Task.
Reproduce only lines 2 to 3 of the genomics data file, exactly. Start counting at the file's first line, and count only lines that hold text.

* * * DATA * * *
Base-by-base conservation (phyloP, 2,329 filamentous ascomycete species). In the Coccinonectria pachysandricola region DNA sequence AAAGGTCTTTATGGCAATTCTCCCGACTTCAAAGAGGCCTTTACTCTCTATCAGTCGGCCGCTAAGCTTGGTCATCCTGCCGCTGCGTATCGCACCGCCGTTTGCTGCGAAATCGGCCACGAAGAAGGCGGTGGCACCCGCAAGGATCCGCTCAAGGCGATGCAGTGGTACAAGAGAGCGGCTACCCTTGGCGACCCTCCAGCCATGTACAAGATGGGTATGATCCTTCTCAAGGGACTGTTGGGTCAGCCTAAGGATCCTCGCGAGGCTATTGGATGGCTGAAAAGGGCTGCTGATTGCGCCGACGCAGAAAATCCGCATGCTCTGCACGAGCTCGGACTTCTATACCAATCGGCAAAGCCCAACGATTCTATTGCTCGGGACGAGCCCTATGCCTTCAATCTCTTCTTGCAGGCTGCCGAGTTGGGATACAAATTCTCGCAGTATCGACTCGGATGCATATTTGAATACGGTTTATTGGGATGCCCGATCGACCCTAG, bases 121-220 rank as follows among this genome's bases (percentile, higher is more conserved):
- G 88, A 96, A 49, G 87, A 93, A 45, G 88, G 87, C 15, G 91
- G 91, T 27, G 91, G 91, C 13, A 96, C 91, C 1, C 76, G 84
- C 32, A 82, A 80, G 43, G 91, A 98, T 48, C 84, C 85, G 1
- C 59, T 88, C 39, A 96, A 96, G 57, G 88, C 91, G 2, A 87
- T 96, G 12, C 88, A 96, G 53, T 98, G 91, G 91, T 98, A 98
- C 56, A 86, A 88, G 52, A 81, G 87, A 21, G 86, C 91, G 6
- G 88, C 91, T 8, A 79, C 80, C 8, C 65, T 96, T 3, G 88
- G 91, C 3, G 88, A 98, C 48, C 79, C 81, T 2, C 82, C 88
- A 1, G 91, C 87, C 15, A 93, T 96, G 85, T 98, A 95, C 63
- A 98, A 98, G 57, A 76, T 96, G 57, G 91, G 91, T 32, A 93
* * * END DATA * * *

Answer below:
- G 88, A 96, A 49, G 87, A 93, A 45, G 88, G 87, C 15, G 91
- G 91, T 27, G 91, G 91, C 13, A 96, C 91, C 1, C 76, G 84